Translated from its gentle legalese, the Commissioner’s admonition amounted to this: For God’s sake, not to mention your own, enough with the ducking and weaving! No matter how hard you try, attempting to bury this proceeding in an avalanche of dissembling is just not going to succeed.
Liberated temporarily from the stand — he has another appearance looming — Shorten gathered the stenographers of the press about him to deliver the party line: “He has got a job to do,” he said of Heydon. “I get that. It’s Tony Abbott’s royal commission.”
The press gang dutifully took down his words, which was something of a first. Throughout the earlier course of the commission’s hearings the press benches had been largely empty, as union malfeasance isn’t a story that recommends itself to the occupants of Australia’s newsrooms. Convene hearings on the decades-old sexual abuse of children by priests and the gallery will be full to bursting with hacks taking down every sensational word. Is Australian of the Year Rosie Batty ready for yet another close-up? Expect a further spurt of stories about the alleged “epidemic” of male violence. Those yarns news editors find congenial, fitting as they do with the narratives instilled in journalism-school graduates by their lecturers and professors. But unions as citadels of thuggery and corruption? Don’t be silly!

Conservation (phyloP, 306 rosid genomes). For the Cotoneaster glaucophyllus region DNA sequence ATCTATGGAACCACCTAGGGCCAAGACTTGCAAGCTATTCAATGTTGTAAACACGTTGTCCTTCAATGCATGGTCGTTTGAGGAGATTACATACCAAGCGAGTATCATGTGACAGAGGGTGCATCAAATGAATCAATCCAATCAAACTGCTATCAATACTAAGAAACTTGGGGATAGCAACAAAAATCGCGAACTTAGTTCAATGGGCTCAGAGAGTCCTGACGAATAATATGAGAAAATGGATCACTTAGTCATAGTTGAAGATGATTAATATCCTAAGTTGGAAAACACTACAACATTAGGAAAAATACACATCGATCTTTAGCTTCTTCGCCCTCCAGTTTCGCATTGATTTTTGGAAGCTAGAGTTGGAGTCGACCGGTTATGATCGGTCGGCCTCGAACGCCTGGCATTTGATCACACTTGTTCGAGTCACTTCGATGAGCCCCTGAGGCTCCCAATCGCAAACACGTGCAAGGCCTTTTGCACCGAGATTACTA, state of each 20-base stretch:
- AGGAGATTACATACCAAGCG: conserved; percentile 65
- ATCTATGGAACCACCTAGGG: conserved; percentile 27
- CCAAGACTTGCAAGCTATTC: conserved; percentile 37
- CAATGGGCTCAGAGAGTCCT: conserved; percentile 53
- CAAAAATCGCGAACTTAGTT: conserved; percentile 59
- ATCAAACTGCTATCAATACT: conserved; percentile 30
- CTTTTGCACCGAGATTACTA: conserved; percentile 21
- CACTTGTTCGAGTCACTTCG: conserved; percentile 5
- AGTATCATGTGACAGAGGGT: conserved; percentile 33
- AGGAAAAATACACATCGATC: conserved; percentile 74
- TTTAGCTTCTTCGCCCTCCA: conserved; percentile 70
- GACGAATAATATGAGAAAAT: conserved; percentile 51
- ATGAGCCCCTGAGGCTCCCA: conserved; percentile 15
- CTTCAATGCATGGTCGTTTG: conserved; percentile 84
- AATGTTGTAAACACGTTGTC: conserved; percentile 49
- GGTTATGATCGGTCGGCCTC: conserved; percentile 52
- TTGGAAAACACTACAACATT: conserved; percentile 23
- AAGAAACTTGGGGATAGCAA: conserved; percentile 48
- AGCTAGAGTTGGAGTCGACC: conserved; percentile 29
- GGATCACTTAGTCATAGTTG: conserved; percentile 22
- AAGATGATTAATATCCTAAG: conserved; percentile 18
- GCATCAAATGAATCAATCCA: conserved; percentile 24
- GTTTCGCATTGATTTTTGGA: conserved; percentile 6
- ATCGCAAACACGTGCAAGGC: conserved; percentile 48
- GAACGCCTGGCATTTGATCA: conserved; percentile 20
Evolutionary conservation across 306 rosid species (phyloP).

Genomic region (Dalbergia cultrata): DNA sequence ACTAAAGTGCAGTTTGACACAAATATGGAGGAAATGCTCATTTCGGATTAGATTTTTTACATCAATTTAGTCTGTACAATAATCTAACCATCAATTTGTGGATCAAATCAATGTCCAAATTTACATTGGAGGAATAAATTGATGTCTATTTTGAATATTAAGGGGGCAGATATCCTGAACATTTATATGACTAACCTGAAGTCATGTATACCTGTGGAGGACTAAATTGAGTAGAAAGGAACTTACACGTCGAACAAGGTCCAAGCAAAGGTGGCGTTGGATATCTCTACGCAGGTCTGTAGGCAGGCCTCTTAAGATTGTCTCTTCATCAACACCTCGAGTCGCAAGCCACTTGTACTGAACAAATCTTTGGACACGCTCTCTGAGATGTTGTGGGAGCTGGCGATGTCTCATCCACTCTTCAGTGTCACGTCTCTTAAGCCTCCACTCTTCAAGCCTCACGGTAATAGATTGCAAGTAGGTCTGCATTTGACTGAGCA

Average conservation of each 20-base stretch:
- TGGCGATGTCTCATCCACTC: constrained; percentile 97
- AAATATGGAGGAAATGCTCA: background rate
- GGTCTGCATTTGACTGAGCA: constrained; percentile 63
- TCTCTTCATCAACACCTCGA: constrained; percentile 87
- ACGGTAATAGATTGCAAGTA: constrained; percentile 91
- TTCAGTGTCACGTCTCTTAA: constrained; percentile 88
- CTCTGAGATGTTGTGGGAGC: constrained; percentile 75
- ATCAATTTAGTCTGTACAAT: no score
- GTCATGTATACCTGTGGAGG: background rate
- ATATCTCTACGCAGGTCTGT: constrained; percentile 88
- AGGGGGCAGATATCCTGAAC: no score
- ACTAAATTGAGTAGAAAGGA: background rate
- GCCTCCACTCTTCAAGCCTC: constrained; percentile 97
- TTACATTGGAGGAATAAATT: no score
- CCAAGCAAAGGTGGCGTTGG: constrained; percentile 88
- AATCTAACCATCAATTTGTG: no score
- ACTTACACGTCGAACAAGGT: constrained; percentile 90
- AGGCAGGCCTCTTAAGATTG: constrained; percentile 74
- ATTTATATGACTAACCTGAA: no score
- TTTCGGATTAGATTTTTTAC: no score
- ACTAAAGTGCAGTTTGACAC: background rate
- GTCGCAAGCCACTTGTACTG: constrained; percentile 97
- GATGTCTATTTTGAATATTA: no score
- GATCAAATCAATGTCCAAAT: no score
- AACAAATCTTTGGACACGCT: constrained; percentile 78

Now, however, Heydon and the commission are getting plenty of ink. His transgression, as defined by Labor and amplified by its friends in the press, is to have agreed to deliver the annual Sir Garfield Barwick Address. Last year’s speaker was fellow former Justice Murray Gleeson, a fact which suggests that legal acumen and reputation, rather than partisan sympathy, underscores such invitations. Upon learning the event was billed in the fine print as a Liberal Party fund-raiser Heydon withdrew rather than see his credibility brought into question.